Do you know how your product is doing? Let data help you improve your product’s UX.
This article is part of the Founder’s Guide to UX Research, where we break down methods that will help you and your product team understand your users, improve your product eXperience, and exceed your business goals. See our previous article on Usability Testing and the eXperience Audit for more.
Right now, companies are buzzing about data as the sexy tool to solve their products’ problems. It’s easy to find and capture data, but also all too easy to fall into a rabbit hole where you have too much data and don’t know what to do with it.
“Big data, machine learning, AI, it’s all the rage!”
Hold your horses. There are easier, more accessible ways to make use of data, and we’re going to explore how to use that data to improve your product’s web presence.
Today’s topic: product/website optimization.
Product/website optimization is the practice of tracking metrics from the usage of your product — such as behavioural data — and implementing improvements to your product based on insights gathered from those metrics.
You will need to instrument your product/website to collect metrics.
Instrumentation, while vastly popular for DevOps, is a very powerful UX tool as well. It is a fast and easy way to collect data from a large sample size of users. Our recommendation is to pair quantitative data (via tools like Google Analytics) with qualitative data (via tools like Inspectlet) for the best outcomes.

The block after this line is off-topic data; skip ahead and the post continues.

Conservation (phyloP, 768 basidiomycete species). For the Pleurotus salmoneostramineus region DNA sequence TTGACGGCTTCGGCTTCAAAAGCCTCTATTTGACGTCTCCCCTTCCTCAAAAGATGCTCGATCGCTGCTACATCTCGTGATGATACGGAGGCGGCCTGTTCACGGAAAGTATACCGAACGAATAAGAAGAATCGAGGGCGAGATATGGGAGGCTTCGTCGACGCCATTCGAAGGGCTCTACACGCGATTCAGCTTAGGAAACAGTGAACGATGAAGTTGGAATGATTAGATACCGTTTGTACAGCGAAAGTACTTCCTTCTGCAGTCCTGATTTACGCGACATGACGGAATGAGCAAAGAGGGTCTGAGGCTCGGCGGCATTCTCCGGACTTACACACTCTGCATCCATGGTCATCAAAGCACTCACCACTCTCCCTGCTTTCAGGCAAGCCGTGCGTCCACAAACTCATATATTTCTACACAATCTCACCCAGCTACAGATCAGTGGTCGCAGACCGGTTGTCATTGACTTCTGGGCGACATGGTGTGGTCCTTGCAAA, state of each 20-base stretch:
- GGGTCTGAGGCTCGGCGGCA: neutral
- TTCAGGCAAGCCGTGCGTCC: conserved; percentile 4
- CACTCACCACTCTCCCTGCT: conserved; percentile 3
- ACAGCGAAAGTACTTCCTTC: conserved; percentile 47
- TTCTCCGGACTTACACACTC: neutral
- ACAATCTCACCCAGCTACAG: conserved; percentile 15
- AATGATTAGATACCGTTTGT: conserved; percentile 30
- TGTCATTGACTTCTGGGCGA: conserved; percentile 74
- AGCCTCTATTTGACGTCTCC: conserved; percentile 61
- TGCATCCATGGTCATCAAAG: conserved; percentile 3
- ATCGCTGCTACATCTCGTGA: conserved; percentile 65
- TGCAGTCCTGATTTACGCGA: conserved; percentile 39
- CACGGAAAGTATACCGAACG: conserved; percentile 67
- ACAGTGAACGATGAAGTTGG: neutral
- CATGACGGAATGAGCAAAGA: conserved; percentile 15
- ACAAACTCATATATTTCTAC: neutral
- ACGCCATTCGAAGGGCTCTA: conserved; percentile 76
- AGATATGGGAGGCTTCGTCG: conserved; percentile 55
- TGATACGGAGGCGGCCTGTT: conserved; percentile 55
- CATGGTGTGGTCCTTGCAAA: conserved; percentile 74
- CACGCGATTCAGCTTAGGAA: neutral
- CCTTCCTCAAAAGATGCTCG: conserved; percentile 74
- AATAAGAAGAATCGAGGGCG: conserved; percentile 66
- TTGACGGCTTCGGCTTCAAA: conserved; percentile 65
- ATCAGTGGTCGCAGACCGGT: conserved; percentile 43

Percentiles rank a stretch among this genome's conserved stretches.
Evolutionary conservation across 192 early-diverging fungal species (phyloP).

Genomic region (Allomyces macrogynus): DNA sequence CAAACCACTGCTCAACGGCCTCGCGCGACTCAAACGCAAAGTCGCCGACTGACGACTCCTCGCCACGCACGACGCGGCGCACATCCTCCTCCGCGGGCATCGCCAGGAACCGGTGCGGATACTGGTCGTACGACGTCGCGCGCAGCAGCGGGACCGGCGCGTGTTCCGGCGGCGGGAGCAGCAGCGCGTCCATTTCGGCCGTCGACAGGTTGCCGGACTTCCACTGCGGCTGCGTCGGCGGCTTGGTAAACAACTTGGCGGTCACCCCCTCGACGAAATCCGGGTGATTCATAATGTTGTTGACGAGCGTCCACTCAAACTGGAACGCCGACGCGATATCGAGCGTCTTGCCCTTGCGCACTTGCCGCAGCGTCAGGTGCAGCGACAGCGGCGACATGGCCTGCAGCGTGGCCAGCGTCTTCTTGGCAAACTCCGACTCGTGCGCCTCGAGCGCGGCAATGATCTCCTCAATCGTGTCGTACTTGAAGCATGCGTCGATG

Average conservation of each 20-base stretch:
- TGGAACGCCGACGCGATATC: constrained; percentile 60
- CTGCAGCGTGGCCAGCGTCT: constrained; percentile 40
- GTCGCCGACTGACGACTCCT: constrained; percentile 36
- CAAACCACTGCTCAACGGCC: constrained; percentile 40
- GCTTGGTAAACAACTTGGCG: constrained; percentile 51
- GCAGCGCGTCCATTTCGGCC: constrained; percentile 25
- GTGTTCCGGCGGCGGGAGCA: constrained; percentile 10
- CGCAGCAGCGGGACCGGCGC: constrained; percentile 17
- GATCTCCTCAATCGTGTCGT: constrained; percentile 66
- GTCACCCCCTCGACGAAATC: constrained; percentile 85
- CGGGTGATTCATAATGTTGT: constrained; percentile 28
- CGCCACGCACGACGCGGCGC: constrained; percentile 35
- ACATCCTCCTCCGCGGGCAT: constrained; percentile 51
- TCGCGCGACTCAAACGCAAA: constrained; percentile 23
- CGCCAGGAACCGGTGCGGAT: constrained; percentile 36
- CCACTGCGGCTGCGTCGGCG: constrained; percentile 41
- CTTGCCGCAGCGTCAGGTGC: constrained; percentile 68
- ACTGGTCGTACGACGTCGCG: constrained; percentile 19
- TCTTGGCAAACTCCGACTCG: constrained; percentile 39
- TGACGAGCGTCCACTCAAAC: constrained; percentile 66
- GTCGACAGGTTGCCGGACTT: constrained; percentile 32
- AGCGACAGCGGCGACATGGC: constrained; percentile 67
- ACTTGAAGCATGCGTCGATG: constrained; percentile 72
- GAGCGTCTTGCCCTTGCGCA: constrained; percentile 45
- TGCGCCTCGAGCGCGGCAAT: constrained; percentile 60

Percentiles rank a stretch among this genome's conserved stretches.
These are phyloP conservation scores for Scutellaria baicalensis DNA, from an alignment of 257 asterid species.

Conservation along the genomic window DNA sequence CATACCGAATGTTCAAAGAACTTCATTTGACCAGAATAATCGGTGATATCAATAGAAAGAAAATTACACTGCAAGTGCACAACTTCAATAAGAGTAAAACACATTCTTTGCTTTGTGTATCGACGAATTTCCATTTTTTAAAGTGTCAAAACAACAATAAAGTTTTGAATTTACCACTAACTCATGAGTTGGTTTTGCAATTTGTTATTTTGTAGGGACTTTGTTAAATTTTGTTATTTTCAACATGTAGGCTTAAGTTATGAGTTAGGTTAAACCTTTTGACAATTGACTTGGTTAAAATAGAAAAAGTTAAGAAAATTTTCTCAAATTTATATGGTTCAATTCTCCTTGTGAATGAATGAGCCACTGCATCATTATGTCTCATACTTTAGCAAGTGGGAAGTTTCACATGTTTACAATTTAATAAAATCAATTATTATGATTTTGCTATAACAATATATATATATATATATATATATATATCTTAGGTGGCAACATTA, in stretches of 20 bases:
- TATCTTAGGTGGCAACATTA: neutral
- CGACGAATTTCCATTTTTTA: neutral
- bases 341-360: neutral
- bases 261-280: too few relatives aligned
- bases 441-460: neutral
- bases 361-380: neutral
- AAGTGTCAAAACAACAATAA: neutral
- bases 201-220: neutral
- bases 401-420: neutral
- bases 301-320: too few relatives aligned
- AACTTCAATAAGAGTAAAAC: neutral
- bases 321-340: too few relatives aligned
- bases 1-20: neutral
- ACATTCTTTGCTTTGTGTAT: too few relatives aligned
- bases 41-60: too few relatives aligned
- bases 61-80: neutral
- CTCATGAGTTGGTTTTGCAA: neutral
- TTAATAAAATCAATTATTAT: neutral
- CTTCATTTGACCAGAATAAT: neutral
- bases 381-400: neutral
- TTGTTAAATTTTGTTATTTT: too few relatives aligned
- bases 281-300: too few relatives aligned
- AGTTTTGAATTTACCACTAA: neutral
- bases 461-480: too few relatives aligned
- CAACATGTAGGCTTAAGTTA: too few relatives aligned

Because of its ability to collect large amounts of data, instrumentation provides organizations many avenues to analyze and optimize their products. When undergoing product optimization, it’s important to focus on specific goals to help the business; these include evaluating user engagement or tracking metrics such as conversions, acquisition, and retention.
Instrumentation tools in the market provide three methods of collecting data:
Using any number of these methods or a combination of methods will help you understand how users are using your product.
Instrumentation is easy to set up but may require an expert to analyze and synthesize the data. Because of the low initial cost and longevity of the tool, instrumenting your product has great potential for ROI.
Web Analytics (via products like Google Analytics, Adobe Analytics, and Pendo) is an effective method for gathering quantitative data on users, ranging from their demographic information and behavior to the devices they use to keywords, click metrics, and time on page.
In short: Who is coming to my site and what are they doing?
Session analysis is an extremely powerful addition to Web Analytics. Web Analytics tells you who is doing what on your site, and Session Analysis tells you how people use your site through session recordings via tools such as Inspectlet and Fullstory. This, in turn, allows you to quickly identify areas of friction to improve on.
Intercept surveys are a well-known method of collecting user feedback and impressions of your site to gauge overall satisfaction and sentiment. Methods such as NPS, CSI, and Leikert scale questions yield recognizable and reliable metrics for comparison. Integration into your site makes this a low cost option to implement.